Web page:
“I joined the Labour Party shortly after Jeremy Corbyn became leader because I finally saw a mainstream politician who I genuinely believed had the people’s best interests at heart, and was truly pushing for a more equal and just society for all. I can no longer justify being a paid member after the actions of Keir Starmer over the past week. Over the course of seven days, he fired Rebecca Long-Bailey out of hand, challenged the prime minister to a press-ups challenge like a frat boy, and took the knee in solidarity with the knee, not the neck.
Keir also tried to reduce Black Lives Matter to a ‘moment’ and not a movement, which was at best incomprehensible ignorance, and at worst outright racism. His dismissal of the demands of BLM as ‘nonsense’ was insulting to the movement and the Black community, and all those who have pushed for structural reform to achieve equality. The idea that to win back the ‘traditional Labour heartlands’ you need to employ dogwhiste racism is a complete misreading of the situation, and entirely unacceptable.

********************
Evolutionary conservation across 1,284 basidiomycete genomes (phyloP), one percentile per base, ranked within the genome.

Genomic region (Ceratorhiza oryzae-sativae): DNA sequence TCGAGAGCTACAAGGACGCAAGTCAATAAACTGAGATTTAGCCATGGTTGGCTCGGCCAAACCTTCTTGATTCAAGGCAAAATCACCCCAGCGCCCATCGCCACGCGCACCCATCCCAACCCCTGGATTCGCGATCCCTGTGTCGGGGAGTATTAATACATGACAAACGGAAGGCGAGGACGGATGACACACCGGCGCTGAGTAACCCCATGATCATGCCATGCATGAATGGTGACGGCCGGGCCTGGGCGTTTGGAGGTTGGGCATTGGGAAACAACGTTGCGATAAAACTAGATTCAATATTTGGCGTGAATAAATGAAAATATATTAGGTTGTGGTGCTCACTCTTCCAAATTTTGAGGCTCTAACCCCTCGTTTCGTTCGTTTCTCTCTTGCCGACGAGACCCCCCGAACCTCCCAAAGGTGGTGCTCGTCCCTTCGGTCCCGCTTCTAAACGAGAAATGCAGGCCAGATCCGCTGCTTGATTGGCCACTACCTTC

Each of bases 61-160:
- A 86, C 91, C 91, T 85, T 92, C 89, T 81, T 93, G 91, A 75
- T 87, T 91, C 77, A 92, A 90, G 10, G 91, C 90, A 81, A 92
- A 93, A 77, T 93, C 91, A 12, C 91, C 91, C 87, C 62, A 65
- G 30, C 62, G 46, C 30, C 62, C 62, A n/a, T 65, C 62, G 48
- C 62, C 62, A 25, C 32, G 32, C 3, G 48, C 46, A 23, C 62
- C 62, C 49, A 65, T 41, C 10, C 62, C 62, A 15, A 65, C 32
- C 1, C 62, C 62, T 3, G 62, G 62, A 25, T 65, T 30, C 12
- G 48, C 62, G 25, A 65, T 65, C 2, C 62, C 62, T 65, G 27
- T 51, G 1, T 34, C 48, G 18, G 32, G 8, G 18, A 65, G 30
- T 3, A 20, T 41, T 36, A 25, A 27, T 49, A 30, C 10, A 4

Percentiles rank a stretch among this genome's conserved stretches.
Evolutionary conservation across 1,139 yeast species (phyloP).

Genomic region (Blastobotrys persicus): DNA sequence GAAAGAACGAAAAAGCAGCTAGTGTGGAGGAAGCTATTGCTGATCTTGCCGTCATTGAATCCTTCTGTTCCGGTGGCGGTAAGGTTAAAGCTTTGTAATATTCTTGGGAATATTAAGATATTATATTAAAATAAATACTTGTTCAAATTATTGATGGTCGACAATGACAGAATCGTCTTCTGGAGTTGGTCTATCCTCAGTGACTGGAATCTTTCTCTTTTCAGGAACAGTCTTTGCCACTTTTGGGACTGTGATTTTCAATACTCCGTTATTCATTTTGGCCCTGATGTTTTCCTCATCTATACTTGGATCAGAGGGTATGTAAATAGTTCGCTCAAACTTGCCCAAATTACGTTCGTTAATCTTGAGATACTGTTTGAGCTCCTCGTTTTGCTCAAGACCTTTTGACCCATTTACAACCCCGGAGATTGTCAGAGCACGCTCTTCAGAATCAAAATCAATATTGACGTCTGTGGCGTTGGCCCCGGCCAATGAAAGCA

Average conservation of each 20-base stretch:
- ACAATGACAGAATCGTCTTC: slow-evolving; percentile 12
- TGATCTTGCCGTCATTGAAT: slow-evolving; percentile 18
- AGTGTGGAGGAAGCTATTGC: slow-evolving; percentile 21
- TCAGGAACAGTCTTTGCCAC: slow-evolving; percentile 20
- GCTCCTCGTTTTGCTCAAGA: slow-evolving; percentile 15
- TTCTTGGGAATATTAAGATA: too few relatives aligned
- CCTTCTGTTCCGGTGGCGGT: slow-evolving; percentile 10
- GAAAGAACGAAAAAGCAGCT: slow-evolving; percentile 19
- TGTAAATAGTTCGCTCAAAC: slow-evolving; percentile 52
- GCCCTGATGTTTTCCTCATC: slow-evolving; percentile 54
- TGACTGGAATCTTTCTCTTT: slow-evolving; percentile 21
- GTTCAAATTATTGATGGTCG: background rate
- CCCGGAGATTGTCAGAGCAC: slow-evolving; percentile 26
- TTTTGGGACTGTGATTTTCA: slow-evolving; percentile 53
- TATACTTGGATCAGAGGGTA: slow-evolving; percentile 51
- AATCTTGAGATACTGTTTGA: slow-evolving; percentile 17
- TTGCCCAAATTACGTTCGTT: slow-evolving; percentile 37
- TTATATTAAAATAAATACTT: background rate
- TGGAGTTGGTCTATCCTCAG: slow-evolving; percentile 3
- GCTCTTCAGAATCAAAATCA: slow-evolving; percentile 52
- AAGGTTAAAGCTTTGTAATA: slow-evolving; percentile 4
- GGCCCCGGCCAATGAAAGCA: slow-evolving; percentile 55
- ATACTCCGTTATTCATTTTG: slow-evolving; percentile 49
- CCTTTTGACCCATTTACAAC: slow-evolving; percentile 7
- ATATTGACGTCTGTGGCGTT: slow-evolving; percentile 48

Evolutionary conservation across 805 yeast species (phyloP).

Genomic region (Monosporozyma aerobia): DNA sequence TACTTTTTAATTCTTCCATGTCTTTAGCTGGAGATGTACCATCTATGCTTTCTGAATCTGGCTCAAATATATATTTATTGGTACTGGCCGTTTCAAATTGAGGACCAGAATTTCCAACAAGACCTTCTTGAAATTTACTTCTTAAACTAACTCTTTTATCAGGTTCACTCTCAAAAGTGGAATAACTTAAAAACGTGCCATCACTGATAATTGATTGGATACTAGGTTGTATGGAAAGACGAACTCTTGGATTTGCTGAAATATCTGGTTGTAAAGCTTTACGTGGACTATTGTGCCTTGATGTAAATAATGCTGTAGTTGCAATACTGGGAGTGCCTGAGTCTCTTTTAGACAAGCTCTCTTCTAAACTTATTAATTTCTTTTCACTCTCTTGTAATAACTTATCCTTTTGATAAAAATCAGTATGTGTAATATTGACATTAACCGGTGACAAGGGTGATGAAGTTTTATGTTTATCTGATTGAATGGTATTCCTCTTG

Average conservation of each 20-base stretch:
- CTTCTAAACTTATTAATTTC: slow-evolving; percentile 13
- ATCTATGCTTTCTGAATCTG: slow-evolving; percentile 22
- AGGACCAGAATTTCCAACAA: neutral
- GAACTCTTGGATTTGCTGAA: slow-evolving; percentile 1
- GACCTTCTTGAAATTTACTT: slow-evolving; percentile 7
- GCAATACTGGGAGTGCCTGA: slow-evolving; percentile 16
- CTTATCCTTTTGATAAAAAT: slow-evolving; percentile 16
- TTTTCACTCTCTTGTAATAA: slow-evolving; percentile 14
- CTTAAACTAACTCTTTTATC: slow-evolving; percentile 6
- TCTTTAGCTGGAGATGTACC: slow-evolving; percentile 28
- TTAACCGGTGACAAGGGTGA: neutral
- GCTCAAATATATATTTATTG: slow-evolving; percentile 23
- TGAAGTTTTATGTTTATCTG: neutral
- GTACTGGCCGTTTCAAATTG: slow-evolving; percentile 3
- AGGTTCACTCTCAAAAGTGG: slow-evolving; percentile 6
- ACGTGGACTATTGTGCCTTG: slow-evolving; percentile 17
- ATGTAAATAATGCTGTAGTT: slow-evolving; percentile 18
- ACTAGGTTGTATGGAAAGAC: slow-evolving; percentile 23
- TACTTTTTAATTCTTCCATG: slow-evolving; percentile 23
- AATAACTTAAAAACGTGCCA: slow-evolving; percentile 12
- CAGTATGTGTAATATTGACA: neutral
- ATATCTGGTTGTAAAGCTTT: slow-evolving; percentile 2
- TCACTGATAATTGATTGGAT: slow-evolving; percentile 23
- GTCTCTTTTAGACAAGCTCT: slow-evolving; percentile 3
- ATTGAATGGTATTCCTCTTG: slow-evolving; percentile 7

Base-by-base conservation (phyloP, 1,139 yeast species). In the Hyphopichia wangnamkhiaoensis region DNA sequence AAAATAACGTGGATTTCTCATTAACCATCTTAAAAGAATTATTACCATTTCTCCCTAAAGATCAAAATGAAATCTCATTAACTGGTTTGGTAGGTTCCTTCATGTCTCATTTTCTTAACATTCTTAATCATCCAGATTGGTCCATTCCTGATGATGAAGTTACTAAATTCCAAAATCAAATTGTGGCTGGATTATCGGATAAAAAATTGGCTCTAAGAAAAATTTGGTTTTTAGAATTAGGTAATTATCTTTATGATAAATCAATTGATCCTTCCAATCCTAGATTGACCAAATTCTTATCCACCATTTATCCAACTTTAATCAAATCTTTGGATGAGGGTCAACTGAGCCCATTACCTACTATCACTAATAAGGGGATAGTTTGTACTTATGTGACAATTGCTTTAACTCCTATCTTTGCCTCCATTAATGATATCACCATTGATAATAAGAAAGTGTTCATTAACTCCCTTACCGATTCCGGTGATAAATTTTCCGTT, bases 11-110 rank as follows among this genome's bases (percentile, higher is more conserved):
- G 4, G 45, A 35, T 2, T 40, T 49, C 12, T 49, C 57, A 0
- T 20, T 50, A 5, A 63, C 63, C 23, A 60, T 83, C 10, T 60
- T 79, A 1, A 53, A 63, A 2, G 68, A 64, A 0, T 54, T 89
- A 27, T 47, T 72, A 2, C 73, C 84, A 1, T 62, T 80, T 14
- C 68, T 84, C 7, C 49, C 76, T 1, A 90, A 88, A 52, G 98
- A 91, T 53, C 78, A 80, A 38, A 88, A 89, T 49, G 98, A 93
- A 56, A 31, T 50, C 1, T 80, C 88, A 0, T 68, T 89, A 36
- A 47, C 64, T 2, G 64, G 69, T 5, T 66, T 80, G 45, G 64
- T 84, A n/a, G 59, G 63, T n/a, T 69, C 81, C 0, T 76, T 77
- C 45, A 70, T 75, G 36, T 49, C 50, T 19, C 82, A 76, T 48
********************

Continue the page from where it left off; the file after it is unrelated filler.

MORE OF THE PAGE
I understand that it can seem like the easy way out to leave, rather than stay and fight, but currently it seems wrong for me to continue contributing money to the party while under the current leadership, and I don’t want to align myself with it. The Tories are a truly evil and staggeringly successful electoral machine, but if there were an election tomorrow, could I still vote in good faith with Starmer? I don’t think I could.”
“I’ve supported Labour for as long as I can remember, but I became an official member when I turned 18. My instincts to care about poor people, refugees, Black people, people of colour, and the LGBTQ+ community would not align with the values of a party which seeks to demonise them and use them as scapegoats, like the right wing does.
While I still hold a deep respect for Diane Abbott, Jeremy Corbyn, John McDonnell, Rebecca Long-Bailey, and more, when you don’t identify with a party’s values anymore, it doesn’t make sense to stay. I’ve always admired Jeremy’s commitment to demanding that we respect Palestinian life, and it’s so sad that the very real and valid battle with anti-semitism is being weaponised against people who speak up for Palestinian people.